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Recapitalisation : Shareholders Laud NAICOM’s Cancellation

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insurance
  • Recapitalisation: Shareholders Laud NAICOM’s Cancellation

Shareholders on Monday commended the National Insurance Commission (NAICOM) over the cancellation of the Tier Based Solvency Capital recapitalisation.

The shareholders under the aegis of the Independent Shareholders Association of Nigeria (ISAN) said the cancellation of the recapitalisation bid by NAICOM was a welcome development and a sign of respect for the rule of law.

Mr Moses Igbrude, ISAN Publicity Secretary, told the News Agency of Nigeria (NAN) in Lagos that it was a welcome development that the regulator toed the path of law.

NAN reports that NAICOM on Nov. 23 announced the cancellation of the Tier Based Solvency Capital policy for the underwriting sector with immediate effect.

The commission gave this notice in a circular to all insurance companies on ‘Withdrawal of circular on Tier Based Solvency Capital policy for insurance companies in Nigeria,’ signed by the Director, NAICOM, Mr Agboola Pius, on Friday.

It will be recalled that recently, NAICOM announced a raise in the minimum capital base for life, non-life and composite insurance companies seeking licences to underwrite all risks in Nigeria.

The companies required from N2 billion, N3 billion and N5 billion to N6 billion, N9 billion and N15 billon, respectively under the tier-based minimum solvency capital structure.

It later announced an Oct. 1, 2018 deadline, which was not accepted by stakeholders, pushing them to take a legal action against the commission.

Igbrude said the shareholders were not against insurance recapitalisation but rather not comfortable with the short period of time NAICOM gave them for the exercise.

He said the shareholders were worried by the way and manner NAICOM changed the recapitalisation deadline from January 2019 to October 2018.

“The way they suddenly brought the day backward from January 2019 to October 2018 raised our suspicious to whether some cabal in the sector wants to corner insurance business through such a sudden and drastic action,” Igbrude said.

He said shareholders appreciated NAICOM’s efforts and eagerness to strengthen the operators’ capital base.

Igbrude urged the regulator to carry all stakeholders along through proper engagement and enlightenment to ensure mutual understanding for the benefit of the industry in particular and the economy in general.

“I sincerely advise the insurance companies to make hay while the sun shines because this opportunity will not last so long.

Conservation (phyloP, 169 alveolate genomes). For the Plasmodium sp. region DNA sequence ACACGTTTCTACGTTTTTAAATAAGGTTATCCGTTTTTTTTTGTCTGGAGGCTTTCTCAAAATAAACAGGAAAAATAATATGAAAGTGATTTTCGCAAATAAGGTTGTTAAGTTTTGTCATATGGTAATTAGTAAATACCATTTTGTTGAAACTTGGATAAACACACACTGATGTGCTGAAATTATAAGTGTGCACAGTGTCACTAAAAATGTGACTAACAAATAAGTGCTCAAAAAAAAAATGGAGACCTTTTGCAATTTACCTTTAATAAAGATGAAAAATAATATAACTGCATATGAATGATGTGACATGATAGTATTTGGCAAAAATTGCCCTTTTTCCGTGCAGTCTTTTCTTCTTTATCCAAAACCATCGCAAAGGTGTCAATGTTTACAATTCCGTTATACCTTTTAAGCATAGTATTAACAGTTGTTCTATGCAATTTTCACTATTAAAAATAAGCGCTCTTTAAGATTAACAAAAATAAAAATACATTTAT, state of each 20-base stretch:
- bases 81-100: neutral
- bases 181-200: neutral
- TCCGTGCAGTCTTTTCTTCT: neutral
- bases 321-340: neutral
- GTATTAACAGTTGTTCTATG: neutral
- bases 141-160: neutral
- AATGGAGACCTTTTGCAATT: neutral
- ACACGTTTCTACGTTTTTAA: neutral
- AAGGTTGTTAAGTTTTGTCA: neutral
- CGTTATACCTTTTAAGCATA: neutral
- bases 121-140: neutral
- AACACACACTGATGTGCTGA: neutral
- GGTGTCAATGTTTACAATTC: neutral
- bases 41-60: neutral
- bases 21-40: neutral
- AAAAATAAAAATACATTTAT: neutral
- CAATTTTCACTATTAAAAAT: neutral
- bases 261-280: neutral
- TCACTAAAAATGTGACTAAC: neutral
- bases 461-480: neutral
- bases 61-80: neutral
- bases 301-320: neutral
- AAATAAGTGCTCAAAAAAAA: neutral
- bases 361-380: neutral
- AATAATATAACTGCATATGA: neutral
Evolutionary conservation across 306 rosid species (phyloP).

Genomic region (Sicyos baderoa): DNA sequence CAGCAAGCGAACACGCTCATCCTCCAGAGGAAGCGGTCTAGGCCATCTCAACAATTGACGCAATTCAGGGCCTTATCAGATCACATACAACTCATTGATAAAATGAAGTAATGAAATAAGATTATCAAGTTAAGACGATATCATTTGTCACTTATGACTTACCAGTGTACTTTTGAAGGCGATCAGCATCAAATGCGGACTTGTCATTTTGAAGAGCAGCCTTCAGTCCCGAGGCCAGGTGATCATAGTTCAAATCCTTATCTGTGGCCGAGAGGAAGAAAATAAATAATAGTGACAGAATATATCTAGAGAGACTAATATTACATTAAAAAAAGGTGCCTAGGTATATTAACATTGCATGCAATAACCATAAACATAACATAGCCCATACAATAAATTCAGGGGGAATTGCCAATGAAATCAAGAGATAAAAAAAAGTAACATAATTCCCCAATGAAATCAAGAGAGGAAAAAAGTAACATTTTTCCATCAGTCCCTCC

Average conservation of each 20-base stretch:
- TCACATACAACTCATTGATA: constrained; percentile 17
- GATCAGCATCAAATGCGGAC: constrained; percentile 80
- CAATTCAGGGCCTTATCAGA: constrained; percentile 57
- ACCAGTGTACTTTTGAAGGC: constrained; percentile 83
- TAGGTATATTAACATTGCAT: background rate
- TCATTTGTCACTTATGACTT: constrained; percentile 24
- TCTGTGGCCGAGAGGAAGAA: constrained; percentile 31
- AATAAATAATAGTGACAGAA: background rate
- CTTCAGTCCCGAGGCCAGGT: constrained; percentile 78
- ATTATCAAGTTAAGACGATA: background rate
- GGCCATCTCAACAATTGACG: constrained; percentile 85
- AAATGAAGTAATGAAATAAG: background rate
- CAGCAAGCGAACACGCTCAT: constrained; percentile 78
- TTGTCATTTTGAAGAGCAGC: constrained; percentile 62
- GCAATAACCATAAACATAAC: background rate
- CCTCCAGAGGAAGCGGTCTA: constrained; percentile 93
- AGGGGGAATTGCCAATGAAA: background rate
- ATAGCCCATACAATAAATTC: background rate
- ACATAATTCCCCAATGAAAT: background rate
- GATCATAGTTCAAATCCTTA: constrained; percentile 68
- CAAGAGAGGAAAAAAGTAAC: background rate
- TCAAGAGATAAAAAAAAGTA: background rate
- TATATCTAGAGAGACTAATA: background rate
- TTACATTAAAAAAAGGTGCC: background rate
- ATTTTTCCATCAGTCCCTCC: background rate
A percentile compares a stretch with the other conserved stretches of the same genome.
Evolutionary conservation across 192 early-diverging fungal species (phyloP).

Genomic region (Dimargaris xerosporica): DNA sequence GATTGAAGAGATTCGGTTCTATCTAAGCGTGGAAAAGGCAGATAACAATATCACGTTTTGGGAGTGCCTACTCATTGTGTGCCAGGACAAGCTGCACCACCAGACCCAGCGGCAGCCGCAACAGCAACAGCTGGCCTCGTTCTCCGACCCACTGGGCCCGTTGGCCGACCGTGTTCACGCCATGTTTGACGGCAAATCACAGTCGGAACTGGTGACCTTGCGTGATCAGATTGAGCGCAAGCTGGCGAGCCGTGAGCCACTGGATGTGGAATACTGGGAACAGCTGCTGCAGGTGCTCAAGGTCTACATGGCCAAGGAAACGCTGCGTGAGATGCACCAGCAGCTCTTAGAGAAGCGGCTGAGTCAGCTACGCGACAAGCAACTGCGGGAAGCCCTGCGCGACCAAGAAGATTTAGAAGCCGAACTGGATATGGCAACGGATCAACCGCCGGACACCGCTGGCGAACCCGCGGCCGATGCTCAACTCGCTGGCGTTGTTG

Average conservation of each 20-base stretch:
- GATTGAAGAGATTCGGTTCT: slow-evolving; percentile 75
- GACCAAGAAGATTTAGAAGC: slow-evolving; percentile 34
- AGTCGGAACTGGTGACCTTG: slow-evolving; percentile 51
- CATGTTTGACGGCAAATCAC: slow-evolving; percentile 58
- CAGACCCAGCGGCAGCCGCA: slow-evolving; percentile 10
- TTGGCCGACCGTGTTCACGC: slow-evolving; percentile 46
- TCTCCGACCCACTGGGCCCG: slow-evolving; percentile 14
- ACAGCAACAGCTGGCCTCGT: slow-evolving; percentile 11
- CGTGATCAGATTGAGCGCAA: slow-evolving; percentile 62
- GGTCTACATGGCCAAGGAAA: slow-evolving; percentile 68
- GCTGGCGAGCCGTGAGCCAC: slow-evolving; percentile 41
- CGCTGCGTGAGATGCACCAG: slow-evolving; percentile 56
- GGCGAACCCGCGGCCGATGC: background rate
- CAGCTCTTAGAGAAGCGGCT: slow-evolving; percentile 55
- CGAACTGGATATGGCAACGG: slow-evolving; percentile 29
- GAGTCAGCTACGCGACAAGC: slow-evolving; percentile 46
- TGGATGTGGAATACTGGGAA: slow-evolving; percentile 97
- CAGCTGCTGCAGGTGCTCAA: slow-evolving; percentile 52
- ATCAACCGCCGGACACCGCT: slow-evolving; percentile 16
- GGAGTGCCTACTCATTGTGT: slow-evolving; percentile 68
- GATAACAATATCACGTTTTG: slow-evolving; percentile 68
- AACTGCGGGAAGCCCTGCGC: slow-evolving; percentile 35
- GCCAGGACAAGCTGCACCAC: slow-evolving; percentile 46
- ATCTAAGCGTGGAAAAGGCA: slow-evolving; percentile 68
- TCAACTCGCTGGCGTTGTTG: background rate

“All the insurance companies concerned should do their best to recapitalise as soon as possible to various categories they want to operate within the sector,” Igbrude stated.

However, Mr Sola Oni, a chartered stockbroker and Chief Executive Officer, Sofunix Investment and Communications, said illiquidity nurtured by customers’ apathy had made life difficult for insurance companies.

Oni said multinational companies in the oil and gas prefered offshore underwriters to carry their risk as against local ones who were defaulting steadily in settlement of claims and finding it difficult to mobilise premium.

“The court action which prompted NAICOM to suspend its tier-based solvency policy shall eventually be on the front burner.

“There is no quick fix that can provide financial succor for our ailing insurance firms outside the wall of outright recapitalisation or through mergers and acquisition in the final analysis.

“The earlier they accept the hard reality, the better,” Oni said.

CEO/Founder Investors King Ltd, a foreign exchange research analyst, contributing author on New York-based Talk Markets and Investing.com, with over a decade experience in the global financial markets.

Crude Oil

Oil Dips Below $62 in New York Though Banks Say Rally Can Extend

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Oil

Oil Dips Below $62 in New York Though Banks Say Rally Can Extend

Oil retreated from an earlier rally with investment banks and traders predicting the market can go significantly higher in the months to come.

Futures in New York pared much of an earlier increase to $63 a barrel as the dollar climbed and equities slipped. Bank of America said prices could reach $70 at some point this year, while Socar Trading SA sees global benchmark Brent hitting $80 a barrel before the end of the year as the glut of inventories built up during the Covid-19 pandemic is drained by the summer.

The loss of oil output after the big freeze in the U.S. should help the market firm as much of the world emerges from lockdowns, according to Trafigura Group. Inventory data due later Tuesday from the American Petroleum Institute and more from the Energy Department on Wednesday will shed more light on how the Texas freeze disrupted U.S. oil supply last week.